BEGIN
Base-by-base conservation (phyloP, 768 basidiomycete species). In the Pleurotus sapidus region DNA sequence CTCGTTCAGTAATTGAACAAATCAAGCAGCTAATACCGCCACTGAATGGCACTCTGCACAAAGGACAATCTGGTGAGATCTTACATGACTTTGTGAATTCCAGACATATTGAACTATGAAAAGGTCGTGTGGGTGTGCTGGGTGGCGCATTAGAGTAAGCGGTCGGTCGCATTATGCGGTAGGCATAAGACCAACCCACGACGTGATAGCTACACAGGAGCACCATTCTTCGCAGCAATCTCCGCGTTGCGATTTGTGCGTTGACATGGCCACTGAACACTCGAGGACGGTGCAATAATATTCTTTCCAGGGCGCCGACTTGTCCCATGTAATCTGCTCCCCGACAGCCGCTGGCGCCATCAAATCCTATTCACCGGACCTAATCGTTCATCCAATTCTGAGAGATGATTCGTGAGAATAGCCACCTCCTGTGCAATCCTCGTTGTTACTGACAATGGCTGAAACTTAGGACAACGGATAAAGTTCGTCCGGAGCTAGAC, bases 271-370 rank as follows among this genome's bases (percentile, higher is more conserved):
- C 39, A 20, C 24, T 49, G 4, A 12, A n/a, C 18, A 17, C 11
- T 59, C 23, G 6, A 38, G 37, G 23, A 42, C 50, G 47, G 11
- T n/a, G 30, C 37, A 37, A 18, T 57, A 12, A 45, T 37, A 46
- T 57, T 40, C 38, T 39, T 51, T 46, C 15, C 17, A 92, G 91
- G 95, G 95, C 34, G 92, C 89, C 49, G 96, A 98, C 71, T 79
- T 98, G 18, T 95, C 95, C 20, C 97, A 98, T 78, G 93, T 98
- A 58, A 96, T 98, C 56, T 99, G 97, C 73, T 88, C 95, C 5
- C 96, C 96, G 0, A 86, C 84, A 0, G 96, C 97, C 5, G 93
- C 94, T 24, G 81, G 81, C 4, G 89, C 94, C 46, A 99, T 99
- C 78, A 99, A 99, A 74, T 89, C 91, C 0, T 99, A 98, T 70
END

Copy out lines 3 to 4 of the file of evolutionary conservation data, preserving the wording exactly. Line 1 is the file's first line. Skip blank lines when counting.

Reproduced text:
- T 59, C 23, G 6, A 38, G 37, G 23, A 42, C 50, G 47, G 11
- T n/a, G 30, C 37, A 37, A 18, T 57, A 12, A 45, T 37, A 46